College Program Effective at Reducing Binge Drinking

Several University of Texas at El Paso students once identified as being at risk of becoming binge drinkers have overcome the danger with the help of the university’s Brief Alcohol Screening and Intervention for College Students (BASICS) program. 

Program officials released preliminary results of the effectiveness of the intervention program. BASICS encourages moderation in drinking and teaches safety skills to college-aged drinkers. 

About 130 participants who were identified as at-risk for binge drinking recently completed a six-month follow up. Of those students, 67 percent no longer fall in the at-risk category and 50 percent are showing a decline in risk compared to their pre-intervention levels.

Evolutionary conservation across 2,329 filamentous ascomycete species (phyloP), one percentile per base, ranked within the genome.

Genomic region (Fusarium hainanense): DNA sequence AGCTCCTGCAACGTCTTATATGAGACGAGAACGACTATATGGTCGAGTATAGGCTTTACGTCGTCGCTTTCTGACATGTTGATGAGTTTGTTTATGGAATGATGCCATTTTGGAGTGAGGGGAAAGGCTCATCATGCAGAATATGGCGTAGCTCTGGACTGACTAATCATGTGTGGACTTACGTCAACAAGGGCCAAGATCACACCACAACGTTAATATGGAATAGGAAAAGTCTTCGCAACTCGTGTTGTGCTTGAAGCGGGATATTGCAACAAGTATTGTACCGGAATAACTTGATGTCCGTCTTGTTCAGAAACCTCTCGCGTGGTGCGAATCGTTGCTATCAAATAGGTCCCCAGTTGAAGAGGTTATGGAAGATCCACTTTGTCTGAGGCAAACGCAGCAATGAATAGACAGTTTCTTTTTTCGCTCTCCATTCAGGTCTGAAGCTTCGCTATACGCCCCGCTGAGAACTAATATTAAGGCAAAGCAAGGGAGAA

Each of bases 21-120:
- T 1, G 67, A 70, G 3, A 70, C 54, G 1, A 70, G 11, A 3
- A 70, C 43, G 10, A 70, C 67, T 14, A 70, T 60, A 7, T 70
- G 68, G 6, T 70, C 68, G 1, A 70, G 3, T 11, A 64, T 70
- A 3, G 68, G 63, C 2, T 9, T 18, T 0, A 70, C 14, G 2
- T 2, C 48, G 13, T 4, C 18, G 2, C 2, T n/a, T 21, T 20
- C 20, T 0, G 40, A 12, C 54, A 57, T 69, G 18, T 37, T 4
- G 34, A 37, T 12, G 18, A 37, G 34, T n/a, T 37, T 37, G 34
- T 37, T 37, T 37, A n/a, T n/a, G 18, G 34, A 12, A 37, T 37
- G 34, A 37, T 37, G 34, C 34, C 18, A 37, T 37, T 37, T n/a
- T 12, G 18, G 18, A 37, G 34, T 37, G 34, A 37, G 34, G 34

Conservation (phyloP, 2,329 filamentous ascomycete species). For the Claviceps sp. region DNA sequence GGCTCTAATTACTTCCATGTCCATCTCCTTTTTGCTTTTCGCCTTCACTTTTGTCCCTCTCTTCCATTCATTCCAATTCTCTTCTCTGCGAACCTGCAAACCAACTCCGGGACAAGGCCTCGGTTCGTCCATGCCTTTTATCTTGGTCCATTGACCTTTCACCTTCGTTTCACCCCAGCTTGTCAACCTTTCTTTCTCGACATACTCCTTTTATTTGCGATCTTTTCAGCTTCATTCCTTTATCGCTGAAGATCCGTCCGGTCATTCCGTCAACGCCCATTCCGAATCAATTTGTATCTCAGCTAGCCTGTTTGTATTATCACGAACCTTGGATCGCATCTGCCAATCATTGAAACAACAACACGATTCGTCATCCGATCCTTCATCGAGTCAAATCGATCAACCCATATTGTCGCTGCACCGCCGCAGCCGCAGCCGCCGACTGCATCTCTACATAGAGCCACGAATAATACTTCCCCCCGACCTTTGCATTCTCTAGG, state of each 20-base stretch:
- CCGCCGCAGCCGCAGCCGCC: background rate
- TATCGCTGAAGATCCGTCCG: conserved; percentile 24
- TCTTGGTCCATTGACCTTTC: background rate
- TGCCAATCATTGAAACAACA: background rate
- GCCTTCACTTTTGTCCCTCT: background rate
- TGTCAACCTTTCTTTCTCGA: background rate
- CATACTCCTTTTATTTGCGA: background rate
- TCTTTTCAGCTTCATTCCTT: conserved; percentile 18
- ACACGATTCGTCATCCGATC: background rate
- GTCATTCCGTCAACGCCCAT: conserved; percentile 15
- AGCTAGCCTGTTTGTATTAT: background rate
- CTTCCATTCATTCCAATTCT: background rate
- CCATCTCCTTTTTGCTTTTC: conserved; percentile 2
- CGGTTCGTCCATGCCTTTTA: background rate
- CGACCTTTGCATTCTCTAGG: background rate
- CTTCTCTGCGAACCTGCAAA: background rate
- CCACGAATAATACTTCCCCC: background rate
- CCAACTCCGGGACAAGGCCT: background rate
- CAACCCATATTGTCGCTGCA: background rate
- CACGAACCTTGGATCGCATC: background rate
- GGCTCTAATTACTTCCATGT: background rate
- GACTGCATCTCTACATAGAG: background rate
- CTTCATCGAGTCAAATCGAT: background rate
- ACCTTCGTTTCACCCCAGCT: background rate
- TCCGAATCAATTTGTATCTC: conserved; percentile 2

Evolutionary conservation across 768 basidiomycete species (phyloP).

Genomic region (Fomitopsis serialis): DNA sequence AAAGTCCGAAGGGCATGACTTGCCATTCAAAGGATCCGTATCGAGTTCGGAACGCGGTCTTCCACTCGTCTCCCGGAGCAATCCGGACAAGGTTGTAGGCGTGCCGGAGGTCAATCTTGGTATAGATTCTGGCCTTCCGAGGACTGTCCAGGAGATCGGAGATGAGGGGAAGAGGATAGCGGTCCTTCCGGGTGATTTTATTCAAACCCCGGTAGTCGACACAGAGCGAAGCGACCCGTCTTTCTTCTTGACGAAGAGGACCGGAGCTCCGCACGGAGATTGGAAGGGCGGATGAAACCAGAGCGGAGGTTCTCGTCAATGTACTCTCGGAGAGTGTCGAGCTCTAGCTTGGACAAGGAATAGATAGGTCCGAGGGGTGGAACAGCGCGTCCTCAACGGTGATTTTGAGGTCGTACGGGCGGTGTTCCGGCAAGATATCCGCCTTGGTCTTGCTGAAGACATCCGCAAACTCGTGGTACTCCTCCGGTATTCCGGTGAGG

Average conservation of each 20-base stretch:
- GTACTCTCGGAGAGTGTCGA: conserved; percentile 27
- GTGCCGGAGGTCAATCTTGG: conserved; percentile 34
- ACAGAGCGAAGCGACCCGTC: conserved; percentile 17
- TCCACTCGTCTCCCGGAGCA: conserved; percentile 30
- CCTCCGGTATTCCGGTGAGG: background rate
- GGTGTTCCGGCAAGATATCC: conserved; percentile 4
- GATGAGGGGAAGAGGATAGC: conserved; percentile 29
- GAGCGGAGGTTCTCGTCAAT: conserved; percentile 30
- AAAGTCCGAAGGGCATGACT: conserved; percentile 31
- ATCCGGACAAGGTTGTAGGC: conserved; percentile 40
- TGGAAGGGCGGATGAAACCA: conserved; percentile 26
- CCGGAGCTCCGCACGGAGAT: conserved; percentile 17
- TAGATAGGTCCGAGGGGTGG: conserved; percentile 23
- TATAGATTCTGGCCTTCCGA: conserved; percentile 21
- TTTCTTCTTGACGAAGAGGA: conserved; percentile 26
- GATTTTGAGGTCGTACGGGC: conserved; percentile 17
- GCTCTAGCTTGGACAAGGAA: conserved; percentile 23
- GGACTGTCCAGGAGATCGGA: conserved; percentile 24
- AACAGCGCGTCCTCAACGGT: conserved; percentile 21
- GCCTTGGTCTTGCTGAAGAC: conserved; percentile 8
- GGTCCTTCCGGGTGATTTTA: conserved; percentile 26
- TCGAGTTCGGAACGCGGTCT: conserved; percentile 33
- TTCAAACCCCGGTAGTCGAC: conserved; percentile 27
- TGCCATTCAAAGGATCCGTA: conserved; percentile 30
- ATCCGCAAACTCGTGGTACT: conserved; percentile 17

Launched in January 2006, the BASICS program uses a screening process to identify at-risk students and a motivational interviewing approach to educate them about the dangers of binge drinking.  

“We believe that our project can become a model for the way that college campuses provide intervention services for risky alcohol use, both nationally and among campuses with high Hispanic enrollment,” said
Joe Tomaka, Ph.D., program director and UTEP health promotion professor.

The program is supported by a $1.4 million, three-year grant from the Substance Abuse and Mental Health Services Administration within the U.S. Department of Health and Human Services. 

From a press release at the University of Texas at El Paso



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